Braemar: Ask Questions to Cut Casualties, Costs

press release
Monday, September 24, 2012

Underwriters should be asking more questions at the time of placing or renewing marine insurance to reduce the risk of major incidents and cut unnecessary costs, suggests Braemar (Incorporating The Salvage Association).

 

Speaking at the International Union of Marine Insurance annual conference in San Diego last week, Regional Director for the Americas, Richard Gayton, said the vulnerability of vessels to both attritional and major losses should not be masked by the label of human error. He called for underwriters to ask more detailed questions when rating or determining the need for a Risk Assessment survey to ensure these vulnerabilities were properly identified at the time of placing.

 

With manning levels having more than halved in the past sixty years and automation on board resulting in fewer technical personnel , Mr Gayton pointed out that recruiting surveyors to survey damages, review tenders, monitor repairs and approve costs will ultimately significantly reduce restoration costs when casualties do occur.

 

“Underwriters play a pivotal role in our market, having driven necessary industry changes in the past whilst industry players have dragged their heels. More pointed questions by underwriters at placing, especially regarding crewing levels and training, could make a real difference to restoring unjustifiable deficiencies, and so cutting casualties and costs.” he said.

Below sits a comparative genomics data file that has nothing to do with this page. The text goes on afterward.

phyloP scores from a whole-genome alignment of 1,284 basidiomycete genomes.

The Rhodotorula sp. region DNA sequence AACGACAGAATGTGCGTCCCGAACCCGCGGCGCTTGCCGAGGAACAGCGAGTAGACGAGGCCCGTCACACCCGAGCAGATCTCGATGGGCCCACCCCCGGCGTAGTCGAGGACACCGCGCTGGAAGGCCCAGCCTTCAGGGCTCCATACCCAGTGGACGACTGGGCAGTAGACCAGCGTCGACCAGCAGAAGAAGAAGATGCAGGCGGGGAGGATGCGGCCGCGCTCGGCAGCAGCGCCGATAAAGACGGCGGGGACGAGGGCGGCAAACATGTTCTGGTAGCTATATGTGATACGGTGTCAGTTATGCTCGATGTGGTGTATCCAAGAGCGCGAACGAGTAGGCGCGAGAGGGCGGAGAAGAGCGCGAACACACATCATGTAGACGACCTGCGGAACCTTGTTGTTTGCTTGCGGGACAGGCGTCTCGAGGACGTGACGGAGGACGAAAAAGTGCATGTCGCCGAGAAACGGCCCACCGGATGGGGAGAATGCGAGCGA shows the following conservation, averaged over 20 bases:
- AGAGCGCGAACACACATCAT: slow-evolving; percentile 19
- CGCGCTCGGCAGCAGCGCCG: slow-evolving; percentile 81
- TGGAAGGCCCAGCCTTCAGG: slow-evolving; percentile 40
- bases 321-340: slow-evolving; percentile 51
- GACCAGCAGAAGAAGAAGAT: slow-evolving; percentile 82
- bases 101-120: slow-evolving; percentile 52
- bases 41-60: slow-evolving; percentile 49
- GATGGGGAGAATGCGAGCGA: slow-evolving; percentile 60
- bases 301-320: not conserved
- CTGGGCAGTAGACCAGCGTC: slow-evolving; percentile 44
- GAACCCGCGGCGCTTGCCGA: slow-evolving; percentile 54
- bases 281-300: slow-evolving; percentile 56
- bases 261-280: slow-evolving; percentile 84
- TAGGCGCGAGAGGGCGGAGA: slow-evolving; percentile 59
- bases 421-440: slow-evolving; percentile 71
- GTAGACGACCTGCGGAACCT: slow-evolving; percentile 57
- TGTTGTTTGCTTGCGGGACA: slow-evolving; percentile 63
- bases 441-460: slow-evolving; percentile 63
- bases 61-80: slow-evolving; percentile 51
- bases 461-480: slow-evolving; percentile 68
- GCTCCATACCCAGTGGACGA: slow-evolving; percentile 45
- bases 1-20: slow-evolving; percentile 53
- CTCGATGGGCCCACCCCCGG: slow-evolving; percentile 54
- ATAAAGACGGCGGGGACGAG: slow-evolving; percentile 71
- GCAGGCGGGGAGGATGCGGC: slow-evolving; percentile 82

Maritime Today


The Maritime Industry's original and most viewed E-News Service

Maritime Reporter February 2016 Digital Edition
FREE Maritime Reporter Subscription
Latest Maritime News    rss feeds

Casualties

42 People Rescued after Abandoning Ship off Hawaii

Forty-two people are safe after abandoning ship approximately 1,800 miles south of the Hawaiian Islands, Thursday, the U.S. Coast Guard reported.   Crewmembers

NTSB to Search for El Faro’s Voyage Data Recorder

Second search mission to sunken El Faro seeks to locate missing voyage data recorder   The National Transportation Safety Board (NTSB) said it will initiate a

Innovative Equipment Will Help Unload Listing Ship

Following Smit Salvage’s salvage of the stricken ship Modern Express in the Gulf of Biscay, another Rotterdam company has now become involved in the rescue operations.

Maritime Safety

Maersk to Scrap Ships at India's Alang Beaches, NGO Dismayed

Maersk Line said on Friday it had chosen four shipbreaking yards along India's Alang beaches to handle an increase in vessels that need to be scrapped, to the dismay

Video: Catapult Testing on Aircraft Carrier Abraham Lincoln

U.S. shipbuilder Huntington Ingalls Industries’ (HII) Newport News Shipbuilding division has begun testing the updated catapult systems aboard the U.S. Navy aircraft

Owner Fined for 'Dangerously Unsafe' Vessel

The owner of a harbor tanker has been fined £3,000 with more than £7,000 costs after pleading guilty to a charge of operating a vessel for being dangerously unsafe.

 
 
Maritime Contracts Maritime Standards Navigation Offshore Oil Pipelines Pod Propulsion Salvage Shipbuilding / Vessel Construction Sonar Winch
rss | archive | history | articles | privacy | contributors | top maritime news | about us | copyright | maritime magazines
maritime security news | shipbuilding news | maritime industry | shipping news | maritime reporting | workboats news | ship design | maritime business

Time taken: 0.0950 sec (11 req/sec)